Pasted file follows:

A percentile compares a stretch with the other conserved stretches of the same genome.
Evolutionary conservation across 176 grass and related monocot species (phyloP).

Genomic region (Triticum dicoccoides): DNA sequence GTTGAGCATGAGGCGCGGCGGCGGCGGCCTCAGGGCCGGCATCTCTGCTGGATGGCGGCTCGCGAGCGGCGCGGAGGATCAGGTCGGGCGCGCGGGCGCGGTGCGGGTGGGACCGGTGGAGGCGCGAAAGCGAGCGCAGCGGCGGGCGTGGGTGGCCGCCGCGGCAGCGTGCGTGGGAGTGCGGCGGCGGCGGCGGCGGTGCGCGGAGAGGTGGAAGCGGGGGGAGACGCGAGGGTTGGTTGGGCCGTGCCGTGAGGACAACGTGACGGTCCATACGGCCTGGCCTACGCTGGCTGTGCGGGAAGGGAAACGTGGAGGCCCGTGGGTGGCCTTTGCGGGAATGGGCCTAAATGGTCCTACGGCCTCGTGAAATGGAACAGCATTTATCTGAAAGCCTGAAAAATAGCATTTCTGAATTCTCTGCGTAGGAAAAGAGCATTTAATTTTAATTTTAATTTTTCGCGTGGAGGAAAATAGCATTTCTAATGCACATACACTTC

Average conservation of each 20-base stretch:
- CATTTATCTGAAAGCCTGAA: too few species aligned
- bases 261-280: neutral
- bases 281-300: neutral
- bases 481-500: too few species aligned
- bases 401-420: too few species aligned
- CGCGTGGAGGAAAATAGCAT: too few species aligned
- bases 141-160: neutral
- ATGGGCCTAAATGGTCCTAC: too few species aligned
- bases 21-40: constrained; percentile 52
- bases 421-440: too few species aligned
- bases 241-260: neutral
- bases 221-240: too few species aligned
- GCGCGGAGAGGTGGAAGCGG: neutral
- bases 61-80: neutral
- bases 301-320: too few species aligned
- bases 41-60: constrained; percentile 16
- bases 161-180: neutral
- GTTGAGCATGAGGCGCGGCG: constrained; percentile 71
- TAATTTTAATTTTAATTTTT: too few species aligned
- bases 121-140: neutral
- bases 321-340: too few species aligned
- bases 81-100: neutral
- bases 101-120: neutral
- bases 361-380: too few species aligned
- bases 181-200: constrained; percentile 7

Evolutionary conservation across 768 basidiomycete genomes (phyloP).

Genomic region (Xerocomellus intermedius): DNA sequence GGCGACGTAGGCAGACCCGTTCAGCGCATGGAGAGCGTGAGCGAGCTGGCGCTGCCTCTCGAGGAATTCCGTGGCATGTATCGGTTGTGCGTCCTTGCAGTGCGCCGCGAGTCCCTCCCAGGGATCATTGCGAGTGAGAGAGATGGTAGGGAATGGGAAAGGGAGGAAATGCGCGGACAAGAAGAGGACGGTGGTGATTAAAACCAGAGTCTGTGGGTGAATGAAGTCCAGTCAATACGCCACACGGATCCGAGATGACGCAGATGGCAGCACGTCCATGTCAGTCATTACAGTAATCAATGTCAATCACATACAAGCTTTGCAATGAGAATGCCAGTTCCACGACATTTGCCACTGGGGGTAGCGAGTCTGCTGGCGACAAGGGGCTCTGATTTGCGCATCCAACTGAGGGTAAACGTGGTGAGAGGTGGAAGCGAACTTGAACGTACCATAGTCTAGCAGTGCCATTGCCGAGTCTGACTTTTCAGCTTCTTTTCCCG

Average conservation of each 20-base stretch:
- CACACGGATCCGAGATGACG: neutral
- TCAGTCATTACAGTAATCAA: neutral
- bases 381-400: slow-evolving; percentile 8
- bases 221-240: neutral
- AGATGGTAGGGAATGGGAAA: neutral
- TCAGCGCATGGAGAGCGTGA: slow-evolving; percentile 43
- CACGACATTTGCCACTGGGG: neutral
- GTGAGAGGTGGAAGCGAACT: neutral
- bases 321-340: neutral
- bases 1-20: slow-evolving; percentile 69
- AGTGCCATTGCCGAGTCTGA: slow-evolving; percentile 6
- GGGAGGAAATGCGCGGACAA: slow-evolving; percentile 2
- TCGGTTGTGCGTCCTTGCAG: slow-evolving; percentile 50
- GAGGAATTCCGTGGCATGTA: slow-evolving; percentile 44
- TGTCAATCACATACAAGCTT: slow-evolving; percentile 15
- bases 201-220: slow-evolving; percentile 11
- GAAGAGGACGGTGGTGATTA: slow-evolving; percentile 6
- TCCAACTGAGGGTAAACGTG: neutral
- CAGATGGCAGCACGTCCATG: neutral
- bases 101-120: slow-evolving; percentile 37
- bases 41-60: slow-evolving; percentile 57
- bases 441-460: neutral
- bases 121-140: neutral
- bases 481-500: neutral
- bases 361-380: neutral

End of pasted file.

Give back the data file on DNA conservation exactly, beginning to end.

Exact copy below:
A percentile compares a stretch with the other conserved stretches of the same genome.
Evolutionary conservation across 176 grass and related monocot species (phyloP).

Genomic region (Triticum dicoccoides): DNA sequence GTTGAGCATGAGGCGCGGCGGCGGCGGCCTCAGGGCCGGCATCTCTGCTGGATGGCGGCTCGCGAGCGGCGCGGAGGATCAGGTCGGGCGCGCGGGCGCGGTGCGGGTGGGACCGGTGGAGGCGCGAAAGCGAGCGCAGCGGCGGGCGTGGGTGGCCGCCGCGGCAGCGTGCGTGGGAGTGCGGCGGCGGCGGCGGCGGTGCGCGGAGAGGTGGAAGCGGGGGGAGACGCGAGGGTTGGTTGGGCCGTGCCGTGAGGACAACGTGACGGTCCATACGGCCTGGCCTACGCTGGCTGTGCGGGAAGGGAAACGTGGAGGCCCGTGGGTGGCCTTTGCGGGAATGGGCCTAAATGGTCCTACGGCCTCGTGAAATGGAACAGCATTTATCTGAAAGCCTGAAAAATAGCATTTCTGAATTCTCTGCGTAGGAAAAGAGCATTTAATTTTAATTTTAATTTTTCGCGTGGAGGAAAATAGCATTTCTAATGCACATACACTTC

Average conservation of each 20-base stretch:
- CATTTATCTGAAAGCCTGAA: too few species aligned
- bases 261-280: neutral
- bases 281-300: neutral
- bases 481-500: too few species aligned
- bases 401-420: too few species aligned
- CGCGTGGAGGAAAATAGCAT: too few species aligned
- bases 141-160: neutral
- ATGGGCCTAAATGGTCCTAC: too few species aligned
- bases 21-40: constrained; percentile 52
- bases 421-440: too few species aligned
- bases 241-260: neutral
- bases 221-240: too few species aligned
- GCGCGGAGAGGTGGAAGCGG: neutral
- bases 61-80: neutral
- bases 301-320: too few species aligned
- bases 41-60: constrained; percentile 16
- bases 161-180: neutral
- GTTGAGCATGAGGCGCGGCG: constrained; percentile 71
- TAATTTTAATTTTAATTTTT: too few species aligned
- bases 121-140: neutral
- bases 321-340: too few species aligned
- bases 81-100: neutral
- bases 101-120: neutral
- bases 361-380: too few species aligned
- bases 181-200: constrained; percentile 7

Evolutionary conservation across 768 basidiomycete genomes (phyloP).

Genomic region (Xerocomellus intermedius): DNA sequence GGCGACGTAGGCAGACCCGTTCAGCGCATGGAGAGCGTGAGCGAGCTGGCGCTGCCTCTCGAGGAATTCCGTGGCATGTATCGGTTGTGCGTCCTTGCAGTGCGCCGCGAGTCCCTCCCAGGGATCATTGCGAGTGAGAGAGATGGTAGGGAATGGGAAAGGGAGGAAATGCGCGGACAAGAAGAGGACGGTGGTGATTAAAACCAGAGTCTGTGGGTGAATGAAGTCCAGTCAATACGCCACACGGATCCGAGATGACGCAGATGGCAGCACGTCCATGTCAGTCATTACAGTAATCAATGTCAATCACATACAAGCTTTGCAATGAGAATGCCAGTTCCACGACATTTGCCACTGGGGGTAGCGAGTCTGCTGGCGACAAGGGGCTCTGATTTGCGCATCCAACTGAGGGTAAACGTGGTGAGAGGTGGAAGCGAACTTGAACGTACCATAGTCTAGCAGTGCCATTGCCGAGTCTGACTTTTCAGCTTCTTTTCCCG

Average conservation of each 20-base stretch:
- CACACGGATCCGAGATGACG: neutral
- TCAGTCATTACAGTAATCAA: neutral
- bases 381-400: slow-evolving; percentile 8
- bases 221-240: neutral
- AGATGGTAGGGAATGGGAAA: neutral
- TCAGCGCATGGAGAGCGTGA: slow-evolving; percentile 43
- CACGACATTTGCCACTGGGG: neutral
- GTGAGAGGTGGAAGCGAACT: neutral
- bases 321-340: neutral
- bases 1-20: slow-evolving; percentile 69
- AGTGCCATTGCCGAGTCTGA: slow-evolving; percentile 6
- GGGAGGAAATGCGCGGACAA: slow-evolving; percentile 2
- TCGGTTGTGCGTCCTTGCAG: slow-evolving; percentile 50
- GAGGAATTCCGTGGCATGTA: slow-evolving; percentile 44
- TGTCAATCACATACAAGCTT: slow-evolving; percentile 15
- bases 201-220: slow-evolving; percentile 11
- GAAGAGGACGGTGGTGATTA: slow-evolving; percentile 6
- TCCAACTGAGGGTAAACGTG: neutral
- CAGATGGCAGCACGTCCATG: neutral
- bases 101-120: slow-evolving; percentile 37
- bases 41-60: slow-evolving; percentile 57
- bases 441-460: neutral
- bases 121-140: neutral
- bases 481-500: neutral
- bases 361-380: neutral